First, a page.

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Halloween II (2009)

Sony Pictures Home Entertainment
Blu-ray Disc Released: 1/12/2010

All Ratings out of
Movie: 1/2
Video: 1/2
Extras: 1/2

Review by Mike Long, Posted on 1/10/2010

In 1981, my sister took me to see Halloween II. While I was probably too young to be seeing a movie like that in the theater, I'd love the first film, which I was probably too young to see, and it was truly a treat. I'm fairly sure that I realized that what I'd just seen wasn't a great movie, but it scared me nonetheless (again, due to my age) and I remember running the short distance from the car to the front door because I was so freaked out. Every second of that memory is 100 times scarier than anything in Rob Zombie's Halloween II, an unnecessary sequel to an unnecessary remake.

Halloween II opens just moments after the conclusion of Halloween. After having been attacked by escaped mental patient Michael Myers (Taylor Mane), and after having shot him in the head, Laurie Strode (Scout Taylor-Compton) is found wandering the streets of Haddonfield. The story then jumps ahead two years. Lauire, her parents having been murdered, is living with her friend Annie (Danielle Harris) and her father, Sheriff Brackett (Brad Dourif). She has become a dark, punk-rocker type, and she works in a hippie coffee shop. Meanwhile, Dr. Sam Loomis (Malcolm McDowell), Myers' doctor, has written a second book about the killer and he want as much media attention as possible. By the way, Michael Myers body was never recovered and he's roaming the countryside killing random people and making his way back to Haddonfield to kill Laurie, who is his sister.

I watched Halloween II on Friday, which, ironically, is trash day at my house. How fitting. I'm going to be honest, going into this movie, I expected to hate it, giving my views on the fact that this sequel to a remake shouldn't even exist. But, I never expected such a bad movie. I've looked over several "Worst Movies of 2009" list and I'm very surprised that this movie wasn't #1 on all of them, as not only is it the worst movie that I've seen from 2009, it's also one of the worst movies ever made.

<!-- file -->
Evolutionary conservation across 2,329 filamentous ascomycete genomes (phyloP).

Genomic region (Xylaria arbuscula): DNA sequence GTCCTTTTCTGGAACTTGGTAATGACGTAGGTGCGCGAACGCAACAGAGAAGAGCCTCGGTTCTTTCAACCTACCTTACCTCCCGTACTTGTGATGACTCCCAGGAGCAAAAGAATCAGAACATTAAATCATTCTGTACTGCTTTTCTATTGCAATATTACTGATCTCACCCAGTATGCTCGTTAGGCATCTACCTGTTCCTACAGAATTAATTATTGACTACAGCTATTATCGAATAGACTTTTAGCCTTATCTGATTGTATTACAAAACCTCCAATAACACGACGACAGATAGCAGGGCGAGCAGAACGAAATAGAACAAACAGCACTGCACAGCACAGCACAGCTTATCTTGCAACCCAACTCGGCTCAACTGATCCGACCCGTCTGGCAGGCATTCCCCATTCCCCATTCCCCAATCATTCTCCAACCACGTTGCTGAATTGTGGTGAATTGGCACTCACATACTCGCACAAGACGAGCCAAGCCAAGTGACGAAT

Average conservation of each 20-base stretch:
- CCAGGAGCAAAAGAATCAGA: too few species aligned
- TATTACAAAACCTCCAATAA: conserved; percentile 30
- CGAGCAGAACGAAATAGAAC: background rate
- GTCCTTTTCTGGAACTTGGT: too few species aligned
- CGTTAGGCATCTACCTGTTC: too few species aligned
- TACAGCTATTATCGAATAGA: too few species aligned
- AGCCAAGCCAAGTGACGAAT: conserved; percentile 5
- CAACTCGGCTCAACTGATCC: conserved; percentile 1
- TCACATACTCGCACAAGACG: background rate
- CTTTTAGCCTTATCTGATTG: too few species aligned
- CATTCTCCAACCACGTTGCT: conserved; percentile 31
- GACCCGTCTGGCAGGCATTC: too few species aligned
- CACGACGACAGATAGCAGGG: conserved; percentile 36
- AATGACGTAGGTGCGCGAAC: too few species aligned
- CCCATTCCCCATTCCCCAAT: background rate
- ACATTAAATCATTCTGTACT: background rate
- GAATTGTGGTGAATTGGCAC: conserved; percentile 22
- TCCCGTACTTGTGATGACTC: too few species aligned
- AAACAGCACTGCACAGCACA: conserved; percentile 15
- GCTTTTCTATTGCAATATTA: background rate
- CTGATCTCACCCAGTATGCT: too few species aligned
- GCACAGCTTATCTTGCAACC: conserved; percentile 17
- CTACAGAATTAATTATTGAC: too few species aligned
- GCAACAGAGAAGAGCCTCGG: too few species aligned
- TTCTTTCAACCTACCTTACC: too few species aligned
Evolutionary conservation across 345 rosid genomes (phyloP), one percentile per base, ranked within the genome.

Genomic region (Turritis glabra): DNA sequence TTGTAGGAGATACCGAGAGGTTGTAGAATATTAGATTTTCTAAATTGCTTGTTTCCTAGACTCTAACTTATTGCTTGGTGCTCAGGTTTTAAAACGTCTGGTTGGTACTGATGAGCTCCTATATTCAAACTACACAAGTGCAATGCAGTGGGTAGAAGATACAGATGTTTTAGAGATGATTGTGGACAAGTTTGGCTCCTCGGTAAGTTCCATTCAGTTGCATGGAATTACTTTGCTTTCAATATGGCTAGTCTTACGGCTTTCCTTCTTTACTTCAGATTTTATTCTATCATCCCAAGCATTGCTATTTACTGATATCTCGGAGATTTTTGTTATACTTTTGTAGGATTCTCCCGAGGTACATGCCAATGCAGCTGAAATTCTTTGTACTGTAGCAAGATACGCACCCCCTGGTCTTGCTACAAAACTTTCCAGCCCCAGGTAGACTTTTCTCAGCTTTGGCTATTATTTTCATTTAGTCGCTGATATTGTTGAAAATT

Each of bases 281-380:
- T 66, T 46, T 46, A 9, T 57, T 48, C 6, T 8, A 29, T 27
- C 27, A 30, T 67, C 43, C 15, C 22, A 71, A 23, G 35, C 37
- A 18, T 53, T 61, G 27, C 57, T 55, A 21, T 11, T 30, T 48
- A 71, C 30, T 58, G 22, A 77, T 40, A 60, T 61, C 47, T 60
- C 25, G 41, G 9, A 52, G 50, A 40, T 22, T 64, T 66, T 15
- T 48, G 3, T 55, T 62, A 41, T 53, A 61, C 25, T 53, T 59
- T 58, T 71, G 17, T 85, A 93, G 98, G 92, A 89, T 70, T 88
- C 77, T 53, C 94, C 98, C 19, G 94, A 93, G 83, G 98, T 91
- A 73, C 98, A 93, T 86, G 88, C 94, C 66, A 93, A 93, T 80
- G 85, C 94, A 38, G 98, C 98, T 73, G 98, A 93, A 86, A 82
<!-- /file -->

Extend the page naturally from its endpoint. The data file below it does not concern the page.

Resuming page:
Now, regular readers know that I always try to find something nice to say about a movie. For Halloween II, it's the fact that Zombie decided to veer nearly completely away from the premise of the 1981 film of the same name. After an opening sequence which mirrors the original sequel, the movie takes off into new territory. As Zombie is attempting to make his own film and not merely copy something which has come before, this is admirable. The highlight of the film (and thus the 1/2 star rating) comes from an awesome line from "Weird Al" Yankovic.

Other than that, I honestly got the feeling that Zombie has no idea what he is doing when it comes to writing. As a visual director, he has shown that he has some talent and each of his films has some sort of interesting visual. But, the story and tone of Halloween II are simply awful. First of all, none of the characters are likable. Laurie (who wasn't all that appealing in the first film) has turned into a foul-mouthed ball of anger who seeks to alienate everyone around her. (While this may be somewhat realistic/appropriate considering the trauma which she endured, it doesn't make for good cinema.) Loomis is an attention whore who doesn't care who he hurts. (Again, this may reflect reality, but it hurts the film.) Everyone else simply blends into the background. Zombie's biggest flaw with the characters comes with Michael Myers. This famous killer only dons his infamous mask in a few scenes. Otherwise, he's simply a very large man with long hair and a bushy beard. In most shots, we see Myers walking through fields, carrying a shoulder-bag. He looks like Sasquatch on vacation. This isn't scary, it's laughable.